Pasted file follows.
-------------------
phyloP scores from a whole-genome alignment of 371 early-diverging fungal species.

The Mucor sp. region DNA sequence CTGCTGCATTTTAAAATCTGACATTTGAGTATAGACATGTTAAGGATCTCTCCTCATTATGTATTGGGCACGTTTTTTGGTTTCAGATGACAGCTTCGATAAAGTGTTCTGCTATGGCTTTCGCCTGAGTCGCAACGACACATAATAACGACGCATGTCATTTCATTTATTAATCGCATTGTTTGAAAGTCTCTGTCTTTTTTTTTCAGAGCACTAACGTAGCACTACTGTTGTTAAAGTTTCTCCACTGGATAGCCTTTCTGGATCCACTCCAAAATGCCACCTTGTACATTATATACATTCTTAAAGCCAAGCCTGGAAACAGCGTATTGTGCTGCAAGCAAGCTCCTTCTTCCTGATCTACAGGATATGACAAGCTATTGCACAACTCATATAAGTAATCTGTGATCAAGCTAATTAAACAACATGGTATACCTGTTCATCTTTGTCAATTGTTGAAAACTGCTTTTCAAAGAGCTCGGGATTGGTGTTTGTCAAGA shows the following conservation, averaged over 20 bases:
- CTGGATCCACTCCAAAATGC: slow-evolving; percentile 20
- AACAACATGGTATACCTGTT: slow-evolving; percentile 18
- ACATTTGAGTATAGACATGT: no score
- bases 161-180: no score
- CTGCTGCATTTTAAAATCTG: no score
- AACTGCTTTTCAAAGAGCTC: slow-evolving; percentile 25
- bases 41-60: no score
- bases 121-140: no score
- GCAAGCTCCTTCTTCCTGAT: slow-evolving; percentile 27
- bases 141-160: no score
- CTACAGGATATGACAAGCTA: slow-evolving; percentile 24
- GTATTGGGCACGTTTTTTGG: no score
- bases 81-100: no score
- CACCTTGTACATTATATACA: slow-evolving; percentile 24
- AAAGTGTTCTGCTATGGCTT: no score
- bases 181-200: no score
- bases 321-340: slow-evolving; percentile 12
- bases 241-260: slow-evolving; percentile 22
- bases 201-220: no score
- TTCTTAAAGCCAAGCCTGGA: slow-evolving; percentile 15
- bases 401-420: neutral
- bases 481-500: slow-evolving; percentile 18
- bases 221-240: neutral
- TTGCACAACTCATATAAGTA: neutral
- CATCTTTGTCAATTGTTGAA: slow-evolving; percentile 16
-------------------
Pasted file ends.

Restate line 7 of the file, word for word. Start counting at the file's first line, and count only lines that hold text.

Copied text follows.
- CTGCTGCATTTTAAAATCTG: no score